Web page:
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Open Access Research article

Concordance and robustness of quality indicator sets for hospitals: an analysis of routine data

Jürgen Stausberg1*, Axel Halim2 and Robert Färber2

Author Affiliations

1 Ludwig-Maximilians-Universität München, Institut für Medizinische Informationsverarbeitung, Biometrie und Epidemiologie, München, Germany

2 Hospital Association of North Rhine-Westphalia, Düsseldorf, Germany

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BMC Health Services Research 2011, 11:106  doi:10.1186/1472-6963-11-106

Published: 18 May 2011

Abstract

Background

Hospitals are increasingly being evaluated with respect to the quality of provided care. In this setting, several indicator sets compete with one another for the assessment of effectiveness and safety. However, there have been few comparative investigations covering different sets. The objective of this study was to answer three questions: How concordant are different indicator sets on a hospital level? What is the effect of applying different reference values? How stable are the positions of a hospital ranking?

Methods

Routine data were made available to three companies offering the Patient Safety Indicators, an indicator set from the HELIOS Hospital Group, and measurements based on Disease Staging™. Ten hospitals from North Rhine-Westphalia, comprising a total of 151,960 inpatients in 2006, volunteered to participate in this study. The companies provided standard quality reports for the ten hospitals. Composite measures were defined for strengths and weaknesses. In addition to the different indicator sets, different reference values for one set allowed the construction of several comparison groups. Concordance and robustness were analyzed using the non-parametric correlation coefficient and Kendall's W.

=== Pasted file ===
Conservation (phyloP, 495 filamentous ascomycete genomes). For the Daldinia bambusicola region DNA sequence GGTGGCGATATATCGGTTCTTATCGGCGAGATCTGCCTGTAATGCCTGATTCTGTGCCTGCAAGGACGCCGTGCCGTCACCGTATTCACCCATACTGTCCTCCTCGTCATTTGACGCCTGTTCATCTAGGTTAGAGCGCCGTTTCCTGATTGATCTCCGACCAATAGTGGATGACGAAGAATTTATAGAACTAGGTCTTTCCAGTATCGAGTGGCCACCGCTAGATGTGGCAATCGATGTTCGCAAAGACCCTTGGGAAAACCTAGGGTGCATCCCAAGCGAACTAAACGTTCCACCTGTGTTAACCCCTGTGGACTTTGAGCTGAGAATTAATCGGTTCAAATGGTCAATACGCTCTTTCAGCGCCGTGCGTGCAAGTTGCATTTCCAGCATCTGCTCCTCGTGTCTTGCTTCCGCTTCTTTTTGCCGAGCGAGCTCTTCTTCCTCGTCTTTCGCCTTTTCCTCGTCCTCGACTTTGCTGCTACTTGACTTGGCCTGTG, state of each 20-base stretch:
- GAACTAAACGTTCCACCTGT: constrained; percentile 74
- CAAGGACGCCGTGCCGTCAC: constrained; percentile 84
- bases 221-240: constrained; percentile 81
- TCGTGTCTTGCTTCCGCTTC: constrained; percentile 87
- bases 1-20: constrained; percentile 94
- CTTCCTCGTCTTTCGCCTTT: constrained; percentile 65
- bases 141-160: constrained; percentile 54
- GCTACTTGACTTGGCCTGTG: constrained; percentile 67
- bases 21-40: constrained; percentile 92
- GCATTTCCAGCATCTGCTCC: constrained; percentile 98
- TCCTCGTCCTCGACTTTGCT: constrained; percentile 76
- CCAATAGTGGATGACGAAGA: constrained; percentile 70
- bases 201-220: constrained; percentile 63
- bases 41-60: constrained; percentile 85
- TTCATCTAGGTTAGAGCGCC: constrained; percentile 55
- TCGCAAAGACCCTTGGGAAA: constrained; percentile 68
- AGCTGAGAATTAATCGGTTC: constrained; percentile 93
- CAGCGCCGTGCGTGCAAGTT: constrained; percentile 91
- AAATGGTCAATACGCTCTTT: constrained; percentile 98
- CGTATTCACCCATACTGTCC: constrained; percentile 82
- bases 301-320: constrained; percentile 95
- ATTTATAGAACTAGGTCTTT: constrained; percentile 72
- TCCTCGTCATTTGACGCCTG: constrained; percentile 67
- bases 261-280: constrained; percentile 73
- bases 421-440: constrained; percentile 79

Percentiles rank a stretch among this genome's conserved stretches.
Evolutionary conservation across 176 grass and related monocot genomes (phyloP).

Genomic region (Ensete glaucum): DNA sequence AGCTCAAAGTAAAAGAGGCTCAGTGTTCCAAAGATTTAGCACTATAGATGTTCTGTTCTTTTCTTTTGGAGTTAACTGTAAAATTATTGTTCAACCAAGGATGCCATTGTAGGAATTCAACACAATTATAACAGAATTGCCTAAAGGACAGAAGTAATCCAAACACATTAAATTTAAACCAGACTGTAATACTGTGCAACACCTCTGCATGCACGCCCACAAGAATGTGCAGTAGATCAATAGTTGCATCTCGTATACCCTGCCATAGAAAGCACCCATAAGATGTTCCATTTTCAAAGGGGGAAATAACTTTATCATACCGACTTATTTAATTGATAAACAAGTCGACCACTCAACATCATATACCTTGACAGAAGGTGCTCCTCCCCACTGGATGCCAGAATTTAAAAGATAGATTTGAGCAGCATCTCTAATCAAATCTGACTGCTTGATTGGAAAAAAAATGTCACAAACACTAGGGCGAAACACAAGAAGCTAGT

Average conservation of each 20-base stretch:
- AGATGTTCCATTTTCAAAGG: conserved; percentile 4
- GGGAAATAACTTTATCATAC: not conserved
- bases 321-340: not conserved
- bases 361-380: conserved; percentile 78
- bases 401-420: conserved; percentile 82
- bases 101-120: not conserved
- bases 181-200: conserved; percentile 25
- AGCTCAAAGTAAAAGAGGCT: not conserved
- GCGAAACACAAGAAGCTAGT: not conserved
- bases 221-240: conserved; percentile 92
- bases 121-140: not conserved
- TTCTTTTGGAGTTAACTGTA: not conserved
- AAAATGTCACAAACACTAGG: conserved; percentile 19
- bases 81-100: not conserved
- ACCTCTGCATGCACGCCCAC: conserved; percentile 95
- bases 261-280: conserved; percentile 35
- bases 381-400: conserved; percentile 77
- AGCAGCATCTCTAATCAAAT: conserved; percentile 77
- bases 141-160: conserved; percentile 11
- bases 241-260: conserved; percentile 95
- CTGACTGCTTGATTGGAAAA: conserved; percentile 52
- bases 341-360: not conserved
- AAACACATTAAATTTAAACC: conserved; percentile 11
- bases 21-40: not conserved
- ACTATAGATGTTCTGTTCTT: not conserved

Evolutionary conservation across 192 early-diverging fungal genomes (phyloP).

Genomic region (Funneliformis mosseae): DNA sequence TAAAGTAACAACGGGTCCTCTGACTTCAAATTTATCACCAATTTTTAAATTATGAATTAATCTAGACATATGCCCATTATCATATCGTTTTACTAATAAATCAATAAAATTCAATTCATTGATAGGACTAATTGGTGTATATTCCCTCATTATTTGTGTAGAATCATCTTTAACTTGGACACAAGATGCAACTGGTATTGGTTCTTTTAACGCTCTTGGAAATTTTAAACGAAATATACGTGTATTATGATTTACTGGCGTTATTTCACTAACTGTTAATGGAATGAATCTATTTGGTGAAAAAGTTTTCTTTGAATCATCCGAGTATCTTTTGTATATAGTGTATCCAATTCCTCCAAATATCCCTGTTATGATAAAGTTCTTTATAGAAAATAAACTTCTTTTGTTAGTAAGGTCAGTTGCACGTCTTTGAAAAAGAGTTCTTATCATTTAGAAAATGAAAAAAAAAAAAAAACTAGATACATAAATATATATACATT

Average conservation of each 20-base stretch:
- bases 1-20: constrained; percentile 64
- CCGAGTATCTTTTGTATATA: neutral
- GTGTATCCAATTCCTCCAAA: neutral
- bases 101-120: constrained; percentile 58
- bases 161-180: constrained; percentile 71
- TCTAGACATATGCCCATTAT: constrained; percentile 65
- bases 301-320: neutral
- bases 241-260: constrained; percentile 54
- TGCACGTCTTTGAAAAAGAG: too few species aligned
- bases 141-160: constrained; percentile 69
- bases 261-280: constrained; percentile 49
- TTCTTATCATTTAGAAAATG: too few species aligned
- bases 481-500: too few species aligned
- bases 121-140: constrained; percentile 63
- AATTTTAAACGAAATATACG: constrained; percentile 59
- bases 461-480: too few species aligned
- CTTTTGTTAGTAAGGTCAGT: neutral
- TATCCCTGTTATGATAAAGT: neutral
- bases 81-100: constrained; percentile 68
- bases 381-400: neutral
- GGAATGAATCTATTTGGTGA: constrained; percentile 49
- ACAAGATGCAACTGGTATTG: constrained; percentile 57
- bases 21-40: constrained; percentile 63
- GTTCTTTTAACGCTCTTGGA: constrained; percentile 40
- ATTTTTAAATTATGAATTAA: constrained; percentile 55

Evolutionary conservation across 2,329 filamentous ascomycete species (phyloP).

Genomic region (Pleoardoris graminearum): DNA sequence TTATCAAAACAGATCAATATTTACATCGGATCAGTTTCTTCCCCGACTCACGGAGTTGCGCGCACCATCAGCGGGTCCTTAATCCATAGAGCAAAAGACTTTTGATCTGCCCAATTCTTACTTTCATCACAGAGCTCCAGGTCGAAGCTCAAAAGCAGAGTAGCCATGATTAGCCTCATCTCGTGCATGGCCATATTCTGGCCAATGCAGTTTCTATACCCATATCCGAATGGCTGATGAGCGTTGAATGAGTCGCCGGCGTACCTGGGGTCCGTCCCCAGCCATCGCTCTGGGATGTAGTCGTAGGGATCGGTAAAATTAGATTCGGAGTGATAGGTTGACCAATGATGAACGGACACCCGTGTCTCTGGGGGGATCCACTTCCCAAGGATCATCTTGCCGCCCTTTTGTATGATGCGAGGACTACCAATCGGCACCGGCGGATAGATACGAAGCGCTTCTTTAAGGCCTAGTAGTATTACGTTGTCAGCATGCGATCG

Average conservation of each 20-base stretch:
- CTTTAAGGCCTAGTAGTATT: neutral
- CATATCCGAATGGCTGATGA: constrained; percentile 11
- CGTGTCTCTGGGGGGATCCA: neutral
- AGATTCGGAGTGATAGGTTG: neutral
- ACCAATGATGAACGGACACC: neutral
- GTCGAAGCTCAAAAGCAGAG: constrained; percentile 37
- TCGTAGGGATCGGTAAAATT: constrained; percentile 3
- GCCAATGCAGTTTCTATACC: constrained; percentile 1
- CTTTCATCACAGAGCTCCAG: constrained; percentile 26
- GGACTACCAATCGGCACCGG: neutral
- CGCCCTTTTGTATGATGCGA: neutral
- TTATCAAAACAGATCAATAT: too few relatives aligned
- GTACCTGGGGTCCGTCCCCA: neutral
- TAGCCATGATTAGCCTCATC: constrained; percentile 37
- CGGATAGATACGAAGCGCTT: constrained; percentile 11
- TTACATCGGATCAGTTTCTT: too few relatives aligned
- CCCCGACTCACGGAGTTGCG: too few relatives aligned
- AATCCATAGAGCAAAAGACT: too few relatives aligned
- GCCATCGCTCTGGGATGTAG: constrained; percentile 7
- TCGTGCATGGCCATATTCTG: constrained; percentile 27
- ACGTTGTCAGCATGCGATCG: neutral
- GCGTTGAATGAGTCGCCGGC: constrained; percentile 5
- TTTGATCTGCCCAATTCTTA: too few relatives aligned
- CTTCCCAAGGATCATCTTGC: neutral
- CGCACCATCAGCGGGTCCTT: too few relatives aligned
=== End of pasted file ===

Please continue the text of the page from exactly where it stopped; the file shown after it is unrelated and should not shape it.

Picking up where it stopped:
Results

Indicator sets differing only in the reference values of the indicators showed significant correlations in most of the pairs with respect to weaknesses (maximum r = 0.927, CI 0.714-0.983, p < 0.001). There were also significant correlations between different sets (maximum r = 0.829, CI 0.417-0.958, p = 0.003) having different indicators or when different methods for performance assessment were applied. The results were weaker measuring hospital strengths (maximum r = 0.669, CI 0.068-0.914, p = 0.034). In a hospital ranking, only two hospitals belonged consistently either to the superior or to the inferior half of the group. Even altering reference values or the supplier for the same indicator set changed the rank for nine out of ten hospitals.

Conclusions

Our results reveal an unsettling lack of concordance in estimates of hospital performance when different quality indicator sets are used. These findings underline the lack of consensus regarding optimal validated measures for judging hospital quality. The indicator sets shared a common definition of quality, independent of their focus on patient safety, mortality, or length of stay. However, for most of the hospitals, changing the indicator set or the reference value resulted in a shift from the superior to the inferior half of the group or vice versa. Thus, while taken together the indicator sets offer the hospitals complementary pictures of their quality, on an individual basis they do not establish a reliable ranking.